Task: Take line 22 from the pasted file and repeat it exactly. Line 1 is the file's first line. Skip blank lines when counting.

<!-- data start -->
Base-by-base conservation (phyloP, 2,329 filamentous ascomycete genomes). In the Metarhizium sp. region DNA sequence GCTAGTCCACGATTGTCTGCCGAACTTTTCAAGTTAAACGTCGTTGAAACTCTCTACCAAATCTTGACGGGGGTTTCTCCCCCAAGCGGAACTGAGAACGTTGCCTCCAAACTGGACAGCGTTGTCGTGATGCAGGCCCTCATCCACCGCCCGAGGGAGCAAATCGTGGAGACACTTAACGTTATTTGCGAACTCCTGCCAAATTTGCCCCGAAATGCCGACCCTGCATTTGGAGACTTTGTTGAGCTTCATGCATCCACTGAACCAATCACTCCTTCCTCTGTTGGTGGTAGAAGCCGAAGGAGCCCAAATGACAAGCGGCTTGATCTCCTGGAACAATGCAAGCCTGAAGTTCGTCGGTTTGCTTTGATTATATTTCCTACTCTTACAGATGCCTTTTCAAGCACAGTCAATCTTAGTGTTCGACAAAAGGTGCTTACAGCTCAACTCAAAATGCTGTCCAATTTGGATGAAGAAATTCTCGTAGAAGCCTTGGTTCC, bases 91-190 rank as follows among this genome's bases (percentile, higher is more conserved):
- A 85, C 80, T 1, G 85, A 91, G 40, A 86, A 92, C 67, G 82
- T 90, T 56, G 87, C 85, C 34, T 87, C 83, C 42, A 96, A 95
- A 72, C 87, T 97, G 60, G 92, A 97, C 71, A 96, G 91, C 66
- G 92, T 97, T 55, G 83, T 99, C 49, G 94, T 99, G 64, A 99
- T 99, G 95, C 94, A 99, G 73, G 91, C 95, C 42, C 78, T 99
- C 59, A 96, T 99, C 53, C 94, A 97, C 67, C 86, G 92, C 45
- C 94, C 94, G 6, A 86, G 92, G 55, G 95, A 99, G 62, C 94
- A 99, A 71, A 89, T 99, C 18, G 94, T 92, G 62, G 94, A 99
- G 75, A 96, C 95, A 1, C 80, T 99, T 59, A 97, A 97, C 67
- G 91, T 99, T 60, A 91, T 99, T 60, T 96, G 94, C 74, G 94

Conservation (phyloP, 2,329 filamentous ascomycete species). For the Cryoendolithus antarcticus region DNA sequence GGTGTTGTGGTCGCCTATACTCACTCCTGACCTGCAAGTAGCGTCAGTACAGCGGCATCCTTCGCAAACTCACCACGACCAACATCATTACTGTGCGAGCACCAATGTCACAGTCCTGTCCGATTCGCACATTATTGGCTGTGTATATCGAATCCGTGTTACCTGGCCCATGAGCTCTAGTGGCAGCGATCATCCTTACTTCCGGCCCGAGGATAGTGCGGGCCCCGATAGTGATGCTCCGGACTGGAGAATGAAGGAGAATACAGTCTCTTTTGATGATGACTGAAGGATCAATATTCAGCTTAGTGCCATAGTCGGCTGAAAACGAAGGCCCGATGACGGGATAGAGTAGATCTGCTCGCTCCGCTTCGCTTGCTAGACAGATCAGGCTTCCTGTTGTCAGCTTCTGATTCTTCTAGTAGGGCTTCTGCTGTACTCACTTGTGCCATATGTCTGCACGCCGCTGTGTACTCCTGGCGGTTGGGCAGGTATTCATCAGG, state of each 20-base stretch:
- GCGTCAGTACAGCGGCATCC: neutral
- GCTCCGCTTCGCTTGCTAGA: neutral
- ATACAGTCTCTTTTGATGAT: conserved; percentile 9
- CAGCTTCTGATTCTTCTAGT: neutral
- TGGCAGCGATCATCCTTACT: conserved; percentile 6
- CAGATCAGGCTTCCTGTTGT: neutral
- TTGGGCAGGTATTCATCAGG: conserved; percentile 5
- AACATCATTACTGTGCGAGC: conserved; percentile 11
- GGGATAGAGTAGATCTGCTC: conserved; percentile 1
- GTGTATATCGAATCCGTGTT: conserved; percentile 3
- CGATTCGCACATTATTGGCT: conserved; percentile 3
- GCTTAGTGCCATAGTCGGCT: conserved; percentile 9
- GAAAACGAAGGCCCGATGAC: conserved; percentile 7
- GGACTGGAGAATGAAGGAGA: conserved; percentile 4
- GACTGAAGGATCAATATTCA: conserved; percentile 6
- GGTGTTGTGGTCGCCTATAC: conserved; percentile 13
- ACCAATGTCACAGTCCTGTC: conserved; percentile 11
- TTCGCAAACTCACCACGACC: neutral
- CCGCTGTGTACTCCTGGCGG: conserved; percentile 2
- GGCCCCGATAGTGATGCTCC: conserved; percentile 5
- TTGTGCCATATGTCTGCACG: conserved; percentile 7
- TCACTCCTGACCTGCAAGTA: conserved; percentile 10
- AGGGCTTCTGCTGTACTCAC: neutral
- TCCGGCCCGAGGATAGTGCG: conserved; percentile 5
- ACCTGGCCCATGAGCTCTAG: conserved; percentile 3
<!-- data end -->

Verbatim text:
- GTGTATATCGAATCCGTGTT: conserved; percentile 3